New recipes

When Should I Add Sauce to My Barbecue?

When Should I Add Sauce to My Barbecue?

We are searching data for your request:

Forums and discussions:
Manuals and reference books:
Data from registers:
Wait the end of the search in all databases.
Upon completion, a link will appear to access the found materials.

Adding sauce to barbecue is a matter of taste. It's often added after the meat is cooked, says Rocky Stubblefield, of Stubbs Bar-B-Q in Austin, Texas. But if you want a sauce glaze added to your barbecue, he recommends this trick.

See more:

Eating healthy should still be delicious.

Sign up for our daily newsletter for more great articles and tasty, healthy recipes.

You know those first time food experiences that you remember forever? The ones that surprise you, but leave an indelible mark? It’s a little like that for us with this Tri Tip Steak. Our first exposure was while we were living in the bay area, it seemed like everyone was raving about Tri Tip. Once we tried it, we were hooked. It is now a favorite for grilling all summer long.

A flavorful rub is the key to the perfect Tri Tip Steak. To successfully “rub” meat, there are four essential steps:

  1. Allow meat to sit at room temperature for 20-30 minutes.
  2. Place the meat on a baking sheet lined with foil or parchment paper. This will keep the mess to a minimum and make it easier to transport the meat to the grill.
  3. Wear rubber or plastic gloves to apply the oil and the rub. This keeps the rub on the meat, not your hands. With gloves, the rub goes on smoothly and evenly.
  4. Apply oil before applying the rub. The oil causes the meat to crisp or sear on the outside and keeps the juices on the inside. It also makes it possible for the rub to adhere to the meat.

How To Grill Chicken Breasts with Barbecue Sauce

Today we are doing more of a &lsquohow to&rsquo on The Schmidty Wife, opposed to a recipe. How To Grill Chicken Breasts with Barbecue Sauce.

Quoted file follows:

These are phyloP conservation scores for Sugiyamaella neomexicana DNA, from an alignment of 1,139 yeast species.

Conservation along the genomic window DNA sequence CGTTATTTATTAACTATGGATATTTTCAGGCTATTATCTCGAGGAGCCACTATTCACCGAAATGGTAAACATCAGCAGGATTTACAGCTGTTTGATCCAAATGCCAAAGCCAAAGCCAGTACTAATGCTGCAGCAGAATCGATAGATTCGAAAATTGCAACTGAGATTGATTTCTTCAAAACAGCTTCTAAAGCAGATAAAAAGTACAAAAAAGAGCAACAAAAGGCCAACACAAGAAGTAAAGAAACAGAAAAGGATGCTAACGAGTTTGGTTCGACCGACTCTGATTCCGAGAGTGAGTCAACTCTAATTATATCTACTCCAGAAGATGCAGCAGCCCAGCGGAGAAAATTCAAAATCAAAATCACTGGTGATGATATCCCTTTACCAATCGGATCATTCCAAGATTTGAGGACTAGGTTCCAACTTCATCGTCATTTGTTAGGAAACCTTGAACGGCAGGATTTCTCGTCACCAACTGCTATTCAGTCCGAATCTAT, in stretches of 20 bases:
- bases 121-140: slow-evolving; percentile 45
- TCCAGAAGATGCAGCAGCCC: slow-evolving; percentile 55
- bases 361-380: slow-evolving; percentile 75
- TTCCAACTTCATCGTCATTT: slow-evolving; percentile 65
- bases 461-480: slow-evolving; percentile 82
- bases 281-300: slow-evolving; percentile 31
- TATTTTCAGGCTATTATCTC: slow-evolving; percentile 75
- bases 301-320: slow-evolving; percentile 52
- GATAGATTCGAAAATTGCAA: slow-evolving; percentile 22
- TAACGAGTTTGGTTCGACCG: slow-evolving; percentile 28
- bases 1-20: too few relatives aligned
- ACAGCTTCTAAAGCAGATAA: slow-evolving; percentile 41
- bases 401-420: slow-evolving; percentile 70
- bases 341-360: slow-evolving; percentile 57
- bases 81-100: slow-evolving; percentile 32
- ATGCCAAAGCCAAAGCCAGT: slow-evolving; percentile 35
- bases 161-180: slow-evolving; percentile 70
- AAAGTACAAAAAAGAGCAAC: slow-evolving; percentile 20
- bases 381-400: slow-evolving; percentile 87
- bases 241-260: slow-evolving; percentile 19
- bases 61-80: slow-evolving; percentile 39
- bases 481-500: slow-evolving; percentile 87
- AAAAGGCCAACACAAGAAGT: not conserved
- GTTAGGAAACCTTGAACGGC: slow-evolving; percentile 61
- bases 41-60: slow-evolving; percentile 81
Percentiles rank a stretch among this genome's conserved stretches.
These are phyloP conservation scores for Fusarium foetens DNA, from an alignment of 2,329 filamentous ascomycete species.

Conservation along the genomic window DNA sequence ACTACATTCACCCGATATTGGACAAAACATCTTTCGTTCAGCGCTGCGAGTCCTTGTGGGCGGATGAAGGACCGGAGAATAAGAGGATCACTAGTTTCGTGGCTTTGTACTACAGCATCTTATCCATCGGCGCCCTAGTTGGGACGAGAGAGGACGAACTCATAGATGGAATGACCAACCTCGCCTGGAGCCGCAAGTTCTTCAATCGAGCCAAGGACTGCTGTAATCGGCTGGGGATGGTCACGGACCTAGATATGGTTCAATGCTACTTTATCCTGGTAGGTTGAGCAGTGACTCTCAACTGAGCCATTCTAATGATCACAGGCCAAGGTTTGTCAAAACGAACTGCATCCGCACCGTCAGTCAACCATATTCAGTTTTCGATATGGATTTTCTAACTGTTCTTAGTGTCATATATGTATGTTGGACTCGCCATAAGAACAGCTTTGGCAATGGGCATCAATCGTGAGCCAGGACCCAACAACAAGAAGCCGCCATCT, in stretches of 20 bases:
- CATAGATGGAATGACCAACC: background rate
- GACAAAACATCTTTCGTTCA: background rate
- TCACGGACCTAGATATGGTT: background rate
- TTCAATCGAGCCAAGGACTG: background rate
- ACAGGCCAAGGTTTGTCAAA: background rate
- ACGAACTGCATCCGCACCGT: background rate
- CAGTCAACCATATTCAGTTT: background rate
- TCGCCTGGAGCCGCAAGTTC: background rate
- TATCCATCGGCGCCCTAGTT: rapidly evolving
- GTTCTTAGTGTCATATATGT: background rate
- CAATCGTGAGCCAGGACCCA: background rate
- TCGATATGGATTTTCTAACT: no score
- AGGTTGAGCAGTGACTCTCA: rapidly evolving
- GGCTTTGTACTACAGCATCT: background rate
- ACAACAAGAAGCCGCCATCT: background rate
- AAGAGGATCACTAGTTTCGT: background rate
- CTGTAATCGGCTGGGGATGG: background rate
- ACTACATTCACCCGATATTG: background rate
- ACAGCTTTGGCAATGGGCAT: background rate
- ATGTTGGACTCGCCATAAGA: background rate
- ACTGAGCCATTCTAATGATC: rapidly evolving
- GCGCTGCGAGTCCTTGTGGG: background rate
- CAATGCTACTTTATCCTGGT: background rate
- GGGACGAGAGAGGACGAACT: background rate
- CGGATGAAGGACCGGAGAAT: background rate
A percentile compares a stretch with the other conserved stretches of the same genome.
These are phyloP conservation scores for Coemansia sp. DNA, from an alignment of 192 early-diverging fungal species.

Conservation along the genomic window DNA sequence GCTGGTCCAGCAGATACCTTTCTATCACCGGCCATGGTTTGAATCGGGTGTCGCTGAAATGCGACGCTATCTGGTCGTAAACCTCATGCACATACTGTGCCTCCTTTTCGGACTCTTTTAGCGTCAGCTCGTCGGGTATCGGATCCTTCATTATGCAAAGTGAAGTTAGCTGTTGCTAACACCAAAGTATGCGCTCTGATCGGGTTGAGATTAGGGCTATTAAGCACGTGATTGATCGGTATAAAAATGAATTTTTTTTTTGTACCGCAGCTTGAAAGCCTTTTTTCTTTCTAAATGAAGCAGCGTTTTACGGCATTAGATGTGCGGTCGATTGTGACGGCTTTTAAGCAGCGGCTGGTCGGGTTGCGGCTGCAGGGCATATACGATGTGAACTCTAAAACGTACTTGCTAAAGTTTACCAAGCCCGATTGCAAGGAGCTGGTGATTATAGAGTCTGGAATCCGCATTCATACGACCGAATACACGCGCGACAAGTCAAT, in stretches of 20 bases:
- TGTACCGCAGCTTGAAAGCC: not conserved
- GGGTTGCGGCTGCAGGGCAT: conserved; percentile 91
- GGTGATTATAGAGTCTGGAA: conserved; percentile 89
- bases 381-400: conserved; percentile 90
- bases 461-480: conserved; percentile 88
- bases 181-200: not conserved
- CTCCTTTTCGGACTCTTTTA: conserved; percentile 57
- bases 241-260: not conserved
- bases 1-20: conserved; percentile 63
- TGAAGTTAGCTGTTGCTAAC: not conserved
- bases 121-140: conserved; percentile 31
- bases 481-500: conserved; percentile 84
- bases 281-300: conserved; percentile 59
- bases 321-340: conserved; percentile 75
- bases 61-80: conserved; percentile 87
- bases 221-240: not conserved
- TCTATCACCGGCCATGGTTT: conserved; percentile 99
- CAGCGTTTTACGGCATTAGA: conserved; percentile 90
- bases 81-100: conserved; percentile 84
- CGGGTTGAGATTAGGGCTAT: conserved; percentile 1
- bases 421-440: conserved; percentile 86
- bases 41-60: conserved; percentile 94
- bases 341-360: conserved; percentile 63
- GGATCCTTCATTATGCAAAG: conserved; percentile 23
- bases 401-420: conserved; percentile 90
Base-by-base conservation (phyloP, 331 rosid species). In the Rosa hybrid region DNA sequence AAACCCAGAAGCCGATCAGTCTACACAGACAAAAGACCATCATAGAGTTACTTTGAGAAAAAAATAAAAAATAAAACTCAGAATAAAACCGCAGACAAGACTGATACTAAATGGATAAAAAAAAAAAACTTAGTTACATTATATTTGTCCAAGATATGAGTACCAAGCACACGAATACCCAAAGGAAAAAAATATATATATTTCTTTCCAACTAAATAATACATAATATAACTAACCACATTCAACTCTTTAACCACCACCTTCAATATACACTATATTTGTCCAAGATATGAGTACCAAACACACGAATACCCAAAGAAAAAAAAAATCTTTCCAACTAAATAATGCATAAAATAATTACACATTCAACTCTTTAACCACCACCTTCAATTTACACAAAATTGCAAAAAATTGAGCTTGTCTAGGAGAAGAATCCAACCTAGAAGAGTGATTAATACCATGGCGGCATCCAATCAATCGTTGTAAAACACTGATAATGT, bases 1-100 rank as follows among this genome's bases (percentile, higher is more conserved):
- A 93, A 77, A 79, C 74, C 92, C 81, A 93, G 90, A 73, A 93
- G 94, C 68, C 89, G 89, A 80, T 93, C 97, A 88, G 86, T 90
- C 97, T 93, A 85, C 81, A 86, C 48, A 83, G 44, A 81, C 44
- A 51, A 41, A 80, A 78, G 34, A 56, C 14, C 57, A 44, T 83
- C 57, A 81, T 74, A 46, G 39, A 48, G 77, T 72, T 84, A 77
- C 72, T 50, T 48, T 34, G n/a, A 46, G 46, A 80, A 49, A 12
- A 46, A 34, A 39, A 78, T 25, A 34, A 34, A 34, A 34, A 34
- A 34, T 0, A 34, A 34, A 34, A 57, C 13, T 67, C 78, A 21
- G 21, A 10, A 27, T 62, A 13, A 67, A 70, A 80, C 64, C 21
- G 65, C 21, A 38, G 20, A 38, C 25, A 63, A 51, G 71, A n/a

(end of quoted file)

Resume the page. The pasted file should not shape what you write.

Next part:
Over the month of July I took the time to write down what we had for dinner every night. With the intention of sharing what I feed my family most often with my readers. Well turns out this summer was pretty predictable with some simple barbecue grilled chicken. I turn to the grill most of the time during the summer so it is no surprise to me that we had this for dinner the most often. So let&rsquos talk about how to grill chicken breasts with barbecue sauce.

It&rsquos all about the grill and the chicken breast today. Now if you know me you know I&rsquod take a chicken thigh over a breast any day but there is also something so deliciously basic about a barbecued chicken breast on the grill, when done right I can barely resist it.

So often chicken breasts can be overcooked and dried out which makes them no good. It can also be tricky to realize when to add the sauce during grilling. So today we are going to go over some of the basics of How To Grill Chicken Breasts with Barbecue Sauce.

The Chicken

I read somewhere that almost 40% of millennials are afraid to touch raw chicken. Seriously you guys. It won&rsquot bite you! In all fairness yes if you aren&rsquot handling it properly and cross contaminating then you get get sick, in a majorly bad way. But it&rsquos not that hard to keep a clean safe environment.

First, don&rsquot cross contaminate. I have a glass cutting board I use specifically and only for raw meats. I chose glass because it is super easy to clean up and dishwasher safe. I only let my raw meats touch that board and nothing else. I also do not share knives between my raw meats and anything else in the same session unless 2 things happen, that knife was washed super well, or I am 100% done cutting other things and my raw meat is the only thing left to cut. Never cut raw meat and immediately cut vegetables (or whatever else you need to cut), I feel like that is common sense but I am going to say it any way.

Second, wash hands. I feel like this probably should have been first, but whatever. Wash your hands before and immediately after handling raw meats. If you are really really scared of touching raw meat get over yourself buy some disposable gloves.

Its basically that simple, keep it clean.

Why do you need to touch the raw chicken? Because grilled chicken it so much better as a cutlet.

So Let&rsquos talk how to prepare the chicken cutlet.

A chicken cutlet is basically just a fancy word for cutting your large chicken breast in half. You can cut it in half yourself so easily (or you can also buy cutlets at the store).

In a clean space, butterfly cut your chicken breast in half and voila you are ready for the grill.